--- Comment #9 from Martin Sebor <msebor at gcc dot> ---
The warning is very simple: it just looks for excessive sizes in calls emitted
in the optimized IL.  When the call is there (either because it's in the source
code as is or because it's been synthesized by GCC based on the invariants it
can infer from the code) it triggers.  It runs after all high-level
optimizations, including DCE, and assumes that if the statement is in the IL it
is reachable.  Compiling the test case with -fdump-tree-optimized=/dev/stdout
shows the GIMPLE the warning works with:

  <bb 20> [local count: 233860936]:
  # iftmp.6_113 = PHI <iftmp.6_112(19), &D.3395.u.internal.str(18)>
  memset (iftmp.6_113, 0, 18446744073709551613);

I think the issue can essentially be reduced to the following:

$ cat z.c && gcc -O2 -S -fdump-tree-optimized=/dev/stdout z.c
void f (char *d, const char *s)
  if (__builtin_strstr (s, "ABC"))
      __SIZE_TYPE__ n = __builtin_strlen (s) - 3;

      if (n > __builtin_strlen (s))   // cannot be true
        __builtin_memset (d, 0, n - __builtin_strlen (s));

;; Function f (f, funcdef_no=0, decl_uid=1907, cgraph_uid=1, symbol_order=0)

Removing basic block 6
Removing basic block 7
f (char * d, const char * s)
  char * _1;
  long unsigned int _2;

  <bb 2> [local count: 1073741824]:
  _1 = __builtin_strstr (s_5(D), "ABC");
  if (_1 != 0B)
    goto <bb 3>; [70.00%]
    goto <bb 5>; [30.00%]

  <bb 3> [local count: 751619278]:
  _2 = __builtin_strlen (s_5(D));
  if (_2 <= 2)
    goto <bb 4>; [33.00%]
    goto <bb 5>; [67.00%]

  <bb 4> [local count: 248034361]:
  __builtin_memset (d_6(D), 0, 18446744073709551613); [tail call]

  <bb 5> [local count: 1073741824]:


z.c: In function ‘f’:
z.c:8:9: warning: ‘__builtin_memset’ specified size 18446744073709551613
exceeds maximum object size 9223372036854775807 [-Wstringop-overflow=]
    8 |         __builtin_memset (d, 0, n - __builtin_strlen (s));
      |         ^~~~~~~~~~~~~~~~~~~~~~~~~~~~~~~~~~~~~~~~~~~~~~~~~

GCC doesn't have the smarts to figure out that when s contains a substring of
length 3 then strlen(s) must be at least 3.  As a result, it doesn't eliminate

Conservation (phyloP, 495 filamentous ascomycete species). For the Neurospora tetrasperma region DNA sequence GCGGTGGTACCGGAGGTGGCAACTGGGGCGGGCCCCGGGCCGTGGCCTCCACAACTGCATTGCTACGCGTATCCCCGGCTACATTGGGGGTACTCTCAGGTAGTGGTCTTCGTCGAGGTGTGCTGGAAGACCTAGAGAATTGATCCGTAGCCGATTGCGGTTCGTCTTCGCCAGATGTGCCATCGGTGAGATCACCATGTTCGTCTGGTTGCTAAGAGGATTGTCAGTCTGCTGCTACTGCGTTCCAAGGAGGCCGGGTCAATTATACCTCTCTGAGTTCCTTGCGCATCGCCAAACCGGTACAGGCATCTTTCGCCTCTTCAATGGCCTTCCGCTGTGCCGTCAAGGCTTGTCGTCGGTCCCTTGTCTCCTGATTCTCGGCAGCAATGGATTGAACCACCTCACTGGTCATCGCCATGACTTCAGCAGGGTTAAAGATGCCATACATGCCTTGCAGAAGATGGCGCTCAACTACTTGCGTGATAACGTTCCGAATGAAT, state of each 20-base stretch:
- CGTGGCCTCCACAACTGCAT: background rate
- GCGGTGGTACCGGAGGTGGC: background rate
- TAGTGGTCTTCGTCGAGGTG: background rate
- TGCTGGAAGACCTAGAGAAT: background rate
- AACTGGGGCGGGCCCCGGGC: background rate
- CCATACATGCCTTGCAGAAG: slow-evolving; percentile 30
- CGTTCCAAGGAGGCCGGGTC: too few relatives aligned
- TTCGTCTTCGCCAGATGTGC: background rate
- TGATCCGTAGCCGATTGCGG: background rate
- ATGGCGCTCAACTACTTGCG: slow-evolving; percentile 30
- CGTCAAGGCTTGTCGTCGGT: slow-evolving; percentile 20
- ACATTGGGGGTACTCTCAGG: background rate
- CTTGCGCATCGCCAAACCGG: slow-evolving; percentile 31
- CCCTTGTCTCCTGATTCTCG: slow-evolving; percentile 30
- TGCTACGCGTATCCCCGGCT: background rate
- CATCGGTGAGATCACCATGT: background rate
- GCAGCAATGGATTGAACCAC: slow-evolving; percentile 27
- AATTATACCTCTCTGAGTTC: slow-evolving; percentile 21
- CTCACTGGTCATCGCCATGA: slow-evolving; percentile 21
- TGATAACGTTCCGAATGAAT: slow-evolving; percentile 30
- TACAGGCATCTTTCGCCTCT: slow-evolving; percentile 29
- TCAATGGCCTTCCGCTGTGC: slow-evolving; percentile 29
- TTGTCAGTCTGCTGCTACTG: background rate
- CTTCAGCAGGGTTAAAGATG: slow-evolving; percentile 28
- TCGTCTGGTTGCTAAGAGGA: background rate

the memset call in the function and the warning triggers.  Suppose we teach GCC
how to figure this out from the strstr call (which might be a useful
optimization) and then someone comes along with a test case that uses strspn()
instead of strstr().  We can also teach GCC about strstr() but then someone
else might use regcomp() or some user-defined function that we won't have
access to.  At some point we'll have to call it good enough.

It's helpful to keep in mind that no control flow or data flow-based warning is
free of false positives (or negatives), either in GCC or in any static
analyzer.  Analyzing only provably reachable code would mean not diagnosing
bugs in translation units without main because we cannot prove that they're
ever called.  Similarly, at the function level, it would mean not diagnosing
bugs in conditional statements unless the conditions could be proven to be true
at compile time.  That would make not only the false positive rate nearly zero,
it would also make the true positive rate nearly zero. In effect, it would make
the diagnostics virtually useless, able to detect only bugs in the simplest
code.  If you find a non-zero rate of false positives unacceptable then my
suggestion is to turn warnings off.  Not just this one but all others as most
have some false positives, including the front-ends ones that have no notion of
reachability.  Otherwise, if you accept that some false positives are
unavoidable and worth the checking GCC does, then until the strstr optimization
above is implemented, I would recommend to make use of __builtin_unreachable():

  void trim_asterisk(seastar::sstring &name) {
    if (name.find("ABC") != seastar::sstring::npos) {
      if (name.length () < 3)
        __builtin_unreachable ();
      name.resize(name.length() - 3);

Chances are that besides avoiding the warning it will also improve the quality
of the object code.  When hidden behind a well-named macro it might also
improve readability.

Reply via email to